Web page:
Proceedings of the Workshop on Cognitive Modeling and Computational Linguistics

Emmanuele Chersoni, Cassandra Jacobs, Alessandro Lenci, Tal Linzen, Laurent Prévot, Enrico Santus (Editors)

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Minneapolis, Minnesota
Association for Computational Linguistics
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Proceedings of the Workshop on Cognitive Modeling and Computational Linguistics
Emmanuele Chersoni | Cassandra Jacobs | Alessandro Lenci | Tal Linzen | Laurent Prévot | Enrico Santus

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Priming vs. Inhibition of Optional Infinitival to
Robin Melnick | Thomas Wasow

The word to that precedes verbs in English infinitives is optional in at least two environments : in what Wasow et al. (2015) previously called the do-be construction, and in the complement of help, which we explore in the present work. In the do-be construction, Wasow et al. found that a preceding infinitival to increases the use of following optional to, but the use of to in the complement of help is reduced following to help. We examine two hypotheses regarding why the same function word is primed by prior use in one construction and inhibited in another. We then test predictions made by the two hypotheses, finding support for one of them.

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Simulating Spanish-English Code-Switching : El Modelo Est Generating Code-SwitchesSpanish-English Code-Switching: El Modelo Está Generating Code-Switches
Chara Tsoukala | Stefan L. Frank | Antal van den Bosch | Jorge Valdés Kroff | Mirjam Broersma

Multilingual speakers are able to switch from one language to the other (code-switch) between or within sentences. Because the underlying cognitive mechanisms are not well understood, in this study we use computational cognitive modeling to shed light on the process of code-switching. We employed the Bilingual Dual-path model, a Recurrent Neural Network of bilingual sentence production (Tsoukala et al., 2017), and simulated sentence production in simultaneous Spanish-English bilinguals. Our first goal was to investigate whether the model would code-switch without being exposed to code-switched training input. The model indeed produced code-switches even without any exposure to such input and the patterns of code-switches are in line with earlier linguistic work (Poplack,1980). The second goal of this study was to investigate an auxiliary phrase asymmetry that exists in Spanish-English code-switched production. Using this cognitive model, we examined a possible cause for this asymmetry. To our knowledge, this is the first computational cognitive model that aims to simulate code-switched sentence production.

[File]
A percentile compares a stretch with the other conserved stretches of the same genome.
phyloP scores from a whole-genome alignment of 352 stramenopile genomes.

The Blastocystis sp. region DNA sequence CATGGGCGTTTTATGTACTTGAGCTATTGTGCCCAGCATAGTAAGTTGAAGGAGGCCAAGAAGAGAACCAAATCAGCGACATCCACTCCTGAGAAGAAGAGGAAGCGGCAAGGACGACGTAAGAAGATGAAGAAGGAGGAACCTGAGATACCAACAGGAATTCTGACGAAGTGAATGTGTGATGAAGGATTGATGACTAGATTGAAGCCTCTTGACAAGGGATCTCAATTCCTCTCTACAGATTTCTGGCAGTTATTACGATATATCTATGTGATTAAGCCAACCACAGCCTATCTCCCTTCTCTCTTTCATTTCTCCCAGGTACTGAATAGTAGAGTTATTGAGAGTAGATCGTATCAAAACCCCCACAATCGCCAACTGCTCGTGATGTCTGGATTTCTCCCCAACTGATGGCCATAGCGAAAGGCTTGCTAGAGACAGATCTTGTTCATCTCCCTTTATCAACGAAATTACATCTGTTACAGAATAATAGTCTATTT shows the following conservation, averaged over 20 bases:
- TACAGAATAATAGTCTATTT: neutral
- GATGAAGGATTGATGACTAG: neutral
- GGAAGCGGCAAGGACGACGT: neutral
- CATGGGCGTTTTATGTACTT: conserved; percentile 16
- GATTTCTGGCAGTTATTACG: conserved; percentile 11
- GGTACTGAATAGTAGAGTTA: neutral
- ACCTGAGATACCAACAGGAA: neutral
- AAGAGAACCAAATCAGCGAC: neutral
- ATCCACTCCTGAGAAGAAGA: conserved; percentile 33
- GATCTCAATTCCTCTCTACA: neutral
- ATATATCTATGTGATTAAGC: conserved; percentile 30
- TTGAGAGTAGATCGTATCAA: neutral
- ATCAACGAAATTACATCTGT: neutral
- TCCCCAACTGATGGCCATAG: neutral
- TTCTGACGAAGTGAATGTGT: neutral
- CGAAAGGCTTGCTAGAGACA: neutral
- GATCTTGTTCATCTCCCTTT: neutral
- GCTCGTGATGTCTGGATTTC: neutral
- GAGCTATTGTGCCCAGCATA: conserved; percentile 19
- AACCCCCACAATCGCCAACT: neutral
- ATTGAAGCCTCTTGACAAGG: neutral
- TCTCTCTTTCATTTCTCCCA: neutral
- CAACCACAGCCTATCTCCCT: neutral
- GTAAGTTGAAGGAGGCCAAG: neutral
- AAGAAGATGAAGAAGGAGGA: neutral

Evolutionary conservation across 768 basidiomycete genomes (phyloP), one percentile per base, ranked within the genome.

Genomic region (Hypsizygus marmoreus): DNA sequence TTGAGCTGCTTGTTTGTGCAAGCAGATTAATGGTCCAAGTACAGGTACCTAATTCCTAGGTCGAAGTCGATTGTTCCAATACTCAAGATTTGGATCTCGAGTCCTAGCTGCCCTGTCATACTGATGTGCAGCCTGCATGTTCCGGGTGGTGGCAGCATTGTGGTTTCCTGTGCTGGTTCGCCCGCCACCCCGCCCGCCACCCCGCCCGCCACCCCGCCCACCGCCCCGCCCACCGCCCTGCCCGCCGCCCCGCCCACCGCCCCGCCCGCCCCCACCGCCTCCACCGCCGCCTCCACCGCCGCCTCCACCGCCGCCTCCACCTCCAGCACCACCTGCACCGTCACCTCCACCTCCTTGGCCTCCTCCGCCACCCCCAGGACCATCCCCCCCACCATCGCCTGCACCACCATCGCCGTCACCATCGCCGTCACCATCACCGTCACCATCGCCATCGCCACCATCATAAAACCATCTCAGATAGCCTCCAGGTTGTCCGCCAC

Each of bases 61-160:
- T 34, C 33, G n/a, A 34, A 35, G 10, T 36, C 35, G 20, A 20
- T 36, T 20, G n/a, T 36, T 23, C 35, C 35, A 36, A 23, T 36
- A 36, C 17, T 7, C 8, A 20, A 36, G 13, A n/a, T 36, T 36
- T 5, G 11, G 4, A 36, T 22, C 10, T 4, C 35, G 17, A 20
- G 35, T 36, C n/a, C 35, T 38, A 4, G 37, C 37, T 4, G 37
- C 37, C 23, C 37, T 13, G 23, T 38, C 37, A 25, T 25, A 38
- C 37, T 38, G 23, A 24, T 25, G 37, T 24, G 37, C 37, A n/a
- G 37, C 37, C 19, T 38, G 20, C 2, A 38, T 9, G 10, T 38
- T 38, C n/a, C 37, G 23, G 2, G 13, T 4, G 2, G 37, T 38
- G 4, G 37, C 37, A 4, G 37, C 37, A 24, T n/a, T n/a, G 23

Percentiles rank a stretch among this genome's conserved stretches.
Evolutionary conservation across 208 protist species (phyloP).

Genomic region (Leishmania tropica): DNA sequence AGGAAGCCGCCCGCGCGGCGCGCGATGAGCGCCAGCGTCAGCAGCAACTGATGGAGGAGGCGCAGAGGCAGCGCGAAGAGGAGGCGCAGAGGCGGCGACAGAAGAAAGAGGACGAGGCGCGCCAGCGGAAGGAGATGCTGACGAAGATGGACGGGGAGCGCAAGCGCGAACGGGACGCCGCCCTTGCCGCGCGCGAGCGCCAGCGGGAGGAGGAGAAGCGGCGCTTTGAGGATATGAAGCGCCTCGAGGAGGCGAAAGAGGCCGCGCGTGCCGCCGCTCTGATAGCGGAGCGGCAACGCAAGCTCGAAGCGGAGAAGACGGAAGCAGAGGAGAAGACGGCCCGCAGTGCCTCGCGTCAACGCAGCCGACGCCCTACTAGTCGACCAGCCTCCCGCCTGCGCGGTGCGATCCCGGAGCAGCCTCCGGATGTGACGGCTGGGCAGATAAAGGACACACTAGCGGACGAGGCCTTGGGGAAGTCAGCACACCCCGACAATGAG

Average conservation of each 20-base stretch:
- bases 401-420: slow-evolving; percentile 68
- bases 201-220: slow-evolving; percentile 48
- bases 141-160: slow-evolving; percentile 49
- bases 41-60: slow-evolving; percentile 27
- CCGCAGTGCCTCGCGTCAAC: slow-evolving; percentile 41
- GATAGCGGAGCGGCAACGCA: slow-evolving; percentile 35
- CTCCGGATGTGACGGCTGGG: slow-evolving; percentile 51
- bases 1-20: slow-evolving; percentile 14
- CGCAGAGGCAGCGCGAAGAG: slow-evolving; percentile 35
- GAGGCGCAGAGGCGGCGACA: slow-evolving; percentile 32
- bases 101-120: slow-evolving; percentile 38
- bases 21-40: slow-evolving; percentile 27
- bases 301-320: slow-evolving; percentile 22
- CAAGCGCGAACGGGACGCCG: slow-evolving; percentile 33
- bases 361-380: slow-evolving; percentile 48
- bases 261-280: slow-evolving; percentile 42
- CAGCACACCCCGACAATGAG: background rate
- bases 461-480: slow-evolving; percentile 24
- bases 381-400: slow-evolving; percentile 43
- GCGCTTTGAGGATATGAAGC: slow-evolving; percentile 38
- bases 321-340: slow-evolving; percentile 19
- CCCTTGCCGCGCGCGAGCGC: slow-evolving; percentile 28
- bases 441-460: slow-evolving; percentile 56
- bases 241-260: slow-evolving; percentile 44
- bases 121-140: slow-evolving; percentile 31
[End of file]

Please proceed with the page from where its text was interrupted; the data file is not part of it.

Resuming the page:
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A Modeling Study of the Effects of Surprisal and Entropy in Perceptual Decision Making of an Adaptive Agent
Pyeong Whan Cho | Richard Lewis

Processing difficulty in online language comprehension has been explained in terms of surprisal and entropy reduction. Although both hypotheses have been supported by experimental data, we do not fully understand their relative contributions on processing difficulty. To develop a better understanding, we propose a mechanistic model of perceptual decision making that interacts with a simulated task environment with temporal dynamics. The proposed model collects noisy bottom-up evidence over multiple timesteps, integrates it with its top-down expectation, and makes perceptual decisions, producing processing time data directly without relying on any linking hypothesis. Temporal dynamics in the task environment was determined by a simple finite-state grammar, which was designed to create the situations where the surprisal and entropy reduction hypotheses predict different patterns. After the model was trained to maximize rewards, the model developed an adaptive policy and both surprisal and entropy effects were observed especially in a measure reflecting earlier processing.

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Dependency Parsing with your Eyes : Dependency Structure Predicts Eye Regressions During Reading
Alessandro Lopopolo | Stefan L. Frank | Antal van den Bosch | Roel Willems

Backward saccades during reading have been hypothesized to be involved in structural reanalysis, or to be related to the level of text difficulty. We test the hypothesis that backward saccades are involved in online syntactic analysis. If this is the case we expect that saccades will coincide, at least partially, with the edges of the relations computed by a dependency parser. In order to test this, we analyzed a large eye-tracking dataset collected while 102 participants read three short narrative texts. Our results show a relation between backward saccades and the syntactic structure of sentences.

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Testing a Minimalist Grammar Parser on Italian Relative Clause AsymmetriesMinimalist Grammar Parser on Italian Relative Clause Asymmetries
Aniello De Santo

Stabler’s (2013) top-down parser for Minimalist grammars has been used to account for off-line processing preferences across a variety of seemingly unrelated phenomena cross-linguistically, via complexity metrics measuring memory burden. This paper extends the empirical coverage of the model by looking at the processing asymmetries of Italian relative clauses, as I discuss the relevance of these constructions in evaluating plausible structure-driven models of processing difficulty.